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First view of the TESEO registry: From snapshots come photo albums

      The increased risk of thrombosis associated with cancer has been known since Trousseau's observations in the 19th century. Roughly 15 to 20 years ago, studies found that patients with cancer and thrombosis had a higher likelihood of recurrent thrombosis despite the use of anticoagulation, and an increased risk of bleeding with anticoagulation, than patients without cancer [
      • Prandoni P.
      • Lensing A.W.
      • Piccioli A.
      • et al.
      Recurrent venous thromboembolism and bleeding complications during anticoagulant treatment in patients with cancer and venous thrombosis.
      ]. At that time, cancer treatments were limited to combinations of surgery and radiation, and conventional chemotherapy with regimens comprised of chemical agents that impaired cell replication in an indiscriminate manner. Anticoagulation options were also limited, either to low molecular weight heparin (LMWH) given by injection only, or to warfarin, an oral medication but difficult to manage due to drug-drug and drug-food interactions, especially in the setting of conventional chemotherapy. Trials of warfarin vs LMWH revealed that LMWH had better efficacy at preventing recurrent venous thrombosis, although bleeding rates were similar with both, as demonstrated in the largest such randomized controlled trial (RCT), the CLOT trial [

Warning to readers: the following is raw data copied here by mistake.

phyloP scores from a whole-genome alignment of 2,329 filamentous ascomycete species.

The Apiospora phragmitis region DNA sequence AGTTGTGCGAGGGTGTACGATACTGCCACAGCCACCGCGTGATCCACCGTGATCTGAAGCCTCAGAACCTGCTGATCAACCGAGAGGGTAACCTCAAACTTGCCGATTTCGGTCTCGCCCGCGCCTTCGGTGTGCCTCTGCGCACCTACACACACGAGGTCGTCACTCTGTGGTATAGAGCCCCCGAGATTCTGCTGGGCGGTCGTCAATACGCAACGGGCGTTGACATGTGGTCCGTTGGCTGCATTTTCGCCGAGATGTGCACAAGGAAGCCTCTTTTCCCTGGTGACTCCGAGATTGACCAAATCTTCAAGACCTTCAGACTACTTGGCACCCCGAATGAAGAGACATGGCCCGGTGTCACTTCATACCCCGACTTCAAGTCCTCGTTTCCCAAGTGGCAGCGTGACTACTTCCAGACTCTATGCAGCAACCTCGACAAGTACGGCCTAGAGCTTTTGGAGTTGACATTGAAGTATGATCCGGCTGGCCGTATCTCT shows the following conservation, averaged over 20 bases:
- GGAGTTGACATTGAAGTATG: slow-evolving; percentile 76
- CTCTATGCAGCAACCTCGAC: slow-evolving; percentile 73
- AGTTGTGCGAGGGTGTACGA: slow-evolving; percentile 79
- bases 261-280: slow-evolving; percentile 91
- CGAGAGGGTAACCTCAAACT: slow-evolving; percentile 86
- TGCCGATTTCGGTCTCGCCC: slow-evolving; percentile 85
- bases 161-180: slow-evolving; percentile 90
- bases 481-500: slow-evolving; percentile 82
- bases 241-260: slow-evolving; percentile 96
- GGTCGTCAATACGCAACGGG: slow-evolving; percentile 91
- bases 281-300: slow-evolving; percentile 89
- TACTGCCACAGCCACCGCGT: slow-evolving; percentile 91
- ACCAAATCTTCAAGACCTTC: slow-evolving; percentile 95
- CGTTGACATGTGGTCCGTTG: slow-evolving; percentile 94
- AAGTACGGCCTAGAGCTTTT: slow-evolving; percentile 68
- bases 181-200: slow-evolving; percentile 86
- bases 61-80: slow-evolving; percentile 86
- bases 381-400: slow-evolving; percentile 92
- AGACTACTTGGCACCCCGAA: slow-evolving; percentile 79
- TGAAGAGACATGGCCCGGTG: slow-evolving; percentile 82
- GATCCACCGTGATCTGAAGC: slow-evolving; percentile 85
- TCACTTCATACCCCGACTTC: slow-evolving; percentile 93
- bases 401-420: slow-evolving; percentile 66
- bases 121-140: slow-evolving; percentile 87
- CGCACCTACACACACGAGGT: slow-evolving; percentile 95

• Lee A.Y.
      • Levine M.N.
      • Baker R.I.
      • Bowden C.
      • Kakkar A.K.
      • Prins M.
      • Rickles F.R.
      • Julian J.A.
      • Haley S.
      • Kovacs M.J.
      • Gent M.
      Randomized comparison of low-molecular-weight heparin versus oral anticoagulant therapy for the prevention of recurrent venous thromboembolism in patients with cancer (CLOT) investigators.Lee AY, et al.
      ].
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